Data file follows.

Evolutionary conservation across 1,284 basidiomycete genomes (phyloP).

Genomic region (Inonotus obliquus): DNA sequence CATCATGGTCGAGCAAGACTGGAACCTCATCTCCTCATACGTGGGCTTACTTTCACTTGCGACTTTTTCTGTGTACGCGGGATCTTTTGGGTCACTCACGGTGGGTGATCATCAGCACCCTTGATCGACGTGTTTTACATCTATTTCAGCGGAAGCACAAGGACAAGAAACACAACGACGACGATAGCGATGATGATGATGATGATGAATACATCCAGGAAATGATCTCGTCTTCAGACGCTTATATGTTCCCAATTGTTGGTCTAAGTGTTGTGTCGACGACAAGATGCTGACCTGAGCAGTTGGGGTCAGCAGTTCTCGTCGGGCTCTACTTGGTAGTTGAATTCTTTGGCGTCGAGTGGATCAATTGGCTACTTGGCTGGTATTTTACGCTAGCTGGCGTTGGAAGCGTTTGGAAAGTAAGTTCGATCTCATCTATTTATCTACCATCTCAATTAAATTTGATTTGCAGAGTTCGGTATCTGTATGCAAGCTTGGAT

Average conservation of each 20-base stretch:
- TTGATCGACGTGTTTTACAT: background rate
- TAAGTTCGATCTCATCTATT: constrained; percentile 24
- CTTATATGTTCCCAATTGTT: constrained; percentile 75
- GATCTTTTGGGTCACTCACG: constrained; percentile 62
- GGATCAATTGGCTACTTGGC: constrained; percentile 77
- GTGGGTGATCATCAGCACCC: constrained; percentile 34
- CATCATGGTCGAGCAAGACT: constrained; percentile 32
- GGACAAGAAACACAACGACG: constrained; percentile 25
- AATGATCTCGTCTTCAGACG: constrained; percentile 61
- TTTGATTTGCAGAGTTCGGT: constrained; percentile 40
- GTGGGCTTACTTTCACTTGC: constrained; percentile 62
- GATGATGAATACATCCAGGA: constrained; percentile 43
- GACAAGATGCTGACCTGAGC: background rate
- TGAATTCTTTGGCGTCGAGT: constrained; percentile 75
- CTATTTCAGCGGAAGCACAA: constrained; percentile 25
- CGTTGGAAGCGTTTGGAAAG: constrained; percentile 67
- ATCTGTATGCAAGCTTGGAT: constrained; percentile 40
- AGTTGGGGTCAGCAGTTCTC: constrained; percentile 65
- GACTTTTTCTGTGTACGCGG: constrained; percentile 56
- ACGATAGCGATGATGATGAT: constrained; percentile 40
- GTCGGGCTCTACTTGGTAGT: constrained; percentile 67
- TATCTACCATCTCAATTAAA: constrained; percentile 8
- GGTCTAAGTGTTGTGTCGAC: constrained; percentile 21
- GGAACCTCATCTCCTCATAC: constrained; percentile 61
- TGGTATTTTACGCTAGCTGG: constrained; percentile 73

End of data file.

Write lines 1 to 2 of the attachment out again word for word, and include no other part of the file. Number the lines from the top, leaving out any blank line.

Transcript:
Evolutionary conservation across 1,284 basidiomycete genomes (phyloP).

Genomic region (Inonotus obliquus): DNA sequence CATCATGGTCGAGCAAGACTGGAACCTCATCTCCTCATACGTGGGCTTACTTTCACTTGCGACTTTTTCTGTGTACGCGGGATCTTTTGGGTCACTCACGGTGGGTGATCATCAGCACCCTTGATCGACGTGTTTTACATCTATTTCAGCGGAAGCACAAGGACAAGAAACACAACGACGACGATAGCGATGATGATGATGATGATGAATACATCCAGGAAATGATCTCGTCTTCAGACGCTTATATGTTCCCAATTGTTGGTCTAAGTGTTGTGTCGACGACAAGATGCTGACCTGAGCAGTTGGGGTCAGCAGTTCTCGTCGGGCTCTACTTGGTAGTTGAATTCTTTGGCGTCGAGTGGATCAATTGGCTACTTGGCTGGTATTTTACGCTAGCTGGCGTTGGAAGCGTTTGGAAAGTAAGTTCGATCTCATCTATTTATCTACCATCTCAATTAAATTTGATTTGCAGAGTTCGGTATCTGTATGCAAGCTTGGAT